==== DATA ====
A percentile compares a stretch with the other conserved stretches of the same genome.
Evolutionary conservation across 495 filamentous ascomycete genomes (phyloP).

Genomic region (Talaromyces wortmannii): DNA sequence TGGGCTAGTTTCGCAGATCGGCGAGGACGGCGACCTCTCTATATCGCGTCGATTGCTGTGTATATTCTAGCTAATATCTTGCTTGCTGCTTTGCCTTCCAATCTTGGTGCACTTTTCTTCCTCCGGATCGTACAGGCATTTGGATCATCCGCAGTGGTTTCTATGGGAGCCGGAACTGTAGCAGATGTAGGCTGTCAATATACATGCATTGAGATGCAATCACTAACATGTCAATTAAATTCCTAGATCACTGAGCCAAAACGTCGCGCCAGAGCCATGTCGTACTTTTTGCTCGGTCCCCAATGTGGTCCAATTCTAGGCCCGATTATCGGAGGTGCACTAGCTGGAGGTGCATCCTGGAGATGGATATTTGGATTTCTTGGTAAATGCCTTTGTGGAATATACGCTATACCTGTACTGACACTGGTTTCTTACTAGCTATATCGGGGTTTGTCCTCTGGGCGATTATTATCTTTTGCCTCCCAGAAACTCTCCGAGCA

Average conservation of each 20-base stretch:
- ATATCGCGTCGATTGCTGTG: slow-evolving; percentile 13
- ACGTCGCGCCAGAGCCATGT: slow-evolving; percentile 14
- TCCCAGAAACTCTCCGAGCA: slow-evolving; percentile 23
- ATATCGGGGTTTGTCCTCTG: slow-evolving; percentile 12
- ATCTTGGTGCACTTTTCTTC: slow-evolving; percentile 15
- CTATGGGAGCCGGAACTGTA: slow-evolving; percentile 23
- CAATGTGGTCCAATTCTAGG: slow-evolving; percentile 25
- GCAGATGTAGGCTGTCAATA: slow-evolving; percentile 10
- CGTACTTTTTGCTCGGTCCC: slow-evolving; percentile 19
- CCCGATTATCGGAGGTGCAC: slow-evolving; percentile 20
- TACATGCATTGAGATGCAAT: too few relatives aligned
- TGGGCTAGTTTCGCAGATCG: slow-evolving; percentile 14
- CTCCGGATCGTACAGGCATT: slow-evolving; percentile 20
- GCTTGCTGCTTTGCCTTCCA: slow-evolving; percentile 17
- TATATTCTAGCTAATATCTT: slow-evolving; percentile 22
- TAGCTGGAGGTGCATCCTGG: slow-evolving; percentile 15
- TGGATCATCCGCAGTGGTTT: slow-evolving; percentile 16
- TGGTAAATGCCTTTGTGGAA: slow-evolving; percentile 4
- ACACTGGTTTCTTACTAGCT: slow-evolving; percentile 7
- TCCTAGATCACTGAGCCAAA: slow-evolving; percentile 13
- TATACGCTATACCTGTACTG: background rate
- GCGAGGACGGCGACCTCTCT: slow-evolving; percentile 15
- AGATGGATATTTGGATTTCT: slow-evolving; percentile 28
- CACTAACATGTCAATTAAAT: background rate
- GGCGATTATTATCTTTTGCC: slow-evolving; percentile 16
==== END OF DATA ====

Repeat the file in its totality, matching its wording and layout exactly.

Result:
A percentile compares a stretch with the other conserved stretches of the same genome.
Evolutionary conservation across 495 filamentous ascomycete genomes (phyloP).

Genomic region (Talaromyces wortmannii): DNA sequence TGGGCTAGTTTCGCAGATCGGCGAGGACGGCGACCTCTCTATATCGCGTCGATTGCTGTGTATATTCTAGCTAATATCTTGCTTGCTGCTTTGCCTTCCAATCTTGGTGCACTTTTCTTCCTCCGGATCGTACAGGCATTTGGATCATCCGCAGTGGTTTCTATGGGAGCCGGAACTGTAGCAGATGTAGGCTGTCAATATACATGCATTGAGATGCAATCACTAACATGTCAATTAAATTCCTAGATCACTGAGCCAAAACGTCGCGCCAGAGCCATGTCGTACTTTTTGCTCGGTCCCCAATGTGGTCCAATTCTAGGCCCGATTATCGGAGGTGCACTAGCTGGAGGTGCATCCTGGAGATGGATATTTGGATTTCTTGGTAAATGCCTTTGTGGAATATACGCTATACCTGTACTGACACTGGTTTCTTACTAGCTATATCGGGGTTTGTCCTCTGGGCGATTATTATCTTTTGCCTCCCAGAAACTCTCCGAGCA

Average conservation of each 20-base stretch:
- ATATCGCGTCGATTGCTGTG: slow-evolving; percentile 13
- ACGTCGCGCCAGAGCCATGT: slow-evolving; percentile 14
- TCCCAGAAACTCTCCGAGCA: slow-evolving; percentile 23
- ATATCGGGGTTTGTCCTCTG: slow-evolving; percentile 12
- ATCTTGGTGCACTTTTCTTC: slow-evolving; percentile 15
- CTATGGGAGCCGGAACTGTA: slow-evolving; percentile 23
- CAATGTGGTCCAATTCTAGG: slow-evolving; percentile 25
- GCAGATGTAGGCTGTCAATA: slow-evolving; percentile 10
- CGTACTTTTTGCTCGGTCCC: slow-evolving; percentile 19
- CCCGATTATCGGAGGTGCAC: slow-evolving; percentile 20
- TACATGCATTGAGATGCAAT: too few relatives aligned
- TGGGCTAGTTTCGCAGATCG: slow-evolving; percentile 14
- CTCCGGATCGTACAGGCATT: slow-evolving; percentile 20
- GCTTGCTGCTTTGCCTTCCA: slow-evolving; percentile 17
- TATATTCTAGCTAATATCTT: slow-evolving; percentile 22
- TAGCTGGAGGTGCATCCTGG: slow-evolving; percentile 15
- TGGATCATCCGCAGTGGTTT: slow-evolving; percentile 16
- TGGTAAATGCCTTTGTGGAA: slow-evolving; percentile 4
- ACACTGGTTTCTTACTAGCT: slow-evolving; percentile 7
- TCCTAGATCACTGAGCCAAA: slow-evolving; percentile 13
- TATACGCTATACCTGTACTG: background rate
- GCGAGGACGGCGACCTCTCT: slow-evolving; percentile 15
- AGATGGATATTTGGATTTCT: slow-evolving; percentile 28
- CACTAACATGTCAATTAAAT: background rate
- GGCGATTATTATCTTTTGCC: slow-evolving; percentile 16